July 20, 1991

Welcoming the Bright (and Dark) World

Filed under: Archive,Interviews


The State Theatre Company is currently in production with a new Australian play. Murray Bramwell talks with playwright Stephen Sewell about his latest monsterpiece -King Golgrutha.

A newly commissioned play is always an event, a new work from Stephen Sewell even more so. For nearly fifteen years Sewell has created very distinctive theatre- beginning with The Father We Loved on a Beach by the Sea, Traitors and Welcome the Bright World and prominently, with plays premiered by the State Theatre Company. In the illuminated days of Jim Sharman’s Lighthouse, State presented The Blind Giant is Dancing and, for the 1986 Festival, Dreams in an Empty City. Both were directed by Neil Armfield and like many of Stephen Sewell’s plays, drew passionate response – from admirers and detractors.

People tend not to be neutral about Sewell, a circumstance which, though painful to the writer in the past, he has learned to live with. King Golgrutha, opening on July 27 with direction by Simon Phillips, music by Ian Macdonald and design by Shaun Gurton, marks a shift in Sewell’s work as the playwright explains-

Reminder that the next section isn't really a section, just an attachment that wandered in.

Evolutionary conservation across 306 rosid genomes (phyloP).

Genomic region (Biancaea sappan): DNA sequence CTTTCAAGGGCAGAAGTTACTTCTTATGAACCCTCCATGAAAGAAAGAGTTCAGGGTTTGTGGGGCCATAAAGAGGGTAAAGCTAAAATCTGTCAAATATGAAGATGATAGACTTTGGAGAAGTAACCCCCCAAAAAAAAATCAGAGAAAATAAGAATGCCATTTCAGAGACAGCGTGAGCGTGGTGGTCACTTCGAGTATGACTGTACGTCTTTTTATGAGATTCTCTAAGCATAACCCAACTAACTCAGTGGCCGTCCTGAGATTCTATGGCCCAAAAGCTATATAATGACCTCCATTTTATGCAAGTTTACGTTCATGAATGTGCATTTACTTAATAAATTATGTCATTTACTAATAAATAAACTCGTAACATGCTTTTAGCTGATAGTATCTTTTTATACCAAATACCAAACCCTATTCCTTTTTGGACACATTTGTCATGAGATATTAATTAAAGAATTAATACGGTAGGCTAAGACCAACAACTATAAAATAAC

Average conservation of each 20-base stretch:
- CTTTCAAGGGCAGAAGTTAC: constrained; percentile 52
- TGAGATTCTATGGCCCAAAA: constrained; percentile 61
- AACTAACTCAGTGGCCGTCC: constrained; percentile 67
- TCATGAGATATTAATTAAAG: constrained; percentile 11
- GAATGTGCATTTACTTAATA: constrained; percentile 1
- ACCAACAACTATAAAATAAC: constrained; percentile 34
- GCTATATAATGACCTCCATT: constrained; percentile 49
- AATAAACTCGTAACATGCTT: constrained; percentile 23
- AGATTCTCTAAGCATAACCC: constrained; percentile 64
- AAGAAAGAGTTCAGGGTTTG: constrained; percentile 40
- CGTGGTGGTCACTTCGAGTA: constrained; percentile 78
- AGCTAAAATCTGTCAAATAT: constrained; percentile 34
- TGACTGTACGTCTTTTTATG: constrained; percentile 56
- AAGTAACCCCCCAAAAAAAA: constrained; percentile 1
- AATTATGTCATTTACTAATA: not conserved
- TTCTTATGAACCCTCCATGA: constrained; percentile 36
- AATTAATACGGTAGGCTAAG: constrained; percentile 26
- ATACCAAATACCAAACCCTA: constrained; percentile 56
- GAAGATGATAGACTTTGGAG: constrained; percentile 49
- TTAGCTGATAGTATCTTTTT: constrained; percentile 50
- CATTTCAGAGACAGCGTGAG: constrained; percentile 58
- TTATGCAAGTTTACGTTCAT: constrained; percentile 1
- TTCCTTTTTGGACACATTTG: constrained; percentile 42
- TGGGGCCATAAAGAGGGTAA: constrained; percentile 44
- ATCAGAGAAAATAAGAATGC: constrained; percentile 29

“My whole career as a writer has been one of finding the forms of naturalism increasingly difficult and chafing under them. I don’t believe I’ve ever written naturalistic plays but they have been easily mistaken for them. The most important break with naturalism was in Dreams but then I found myself in a position where I couldn’t get any more work. Nobody would do that sort of epic piece – there was a problem financing them and some of my colleagues felt unhappy with the direction I was taking into that massive, rhetorical, monstrous realm.

“So I tunnelled away by myself for a long time trying to find a way of doing things I instinctively felt I wanted. I didn’t know what I was doing but I knew what I wanted wasn’t like anything I’d done in the past. Somehow life was escaping all my best efforts to catch it so in that personal isolation my writing was becoming more pure and more ambitious. Pure, in that I wasn’t concerned anymore with offending or dividing the audience. I turned myself to the thing itself.”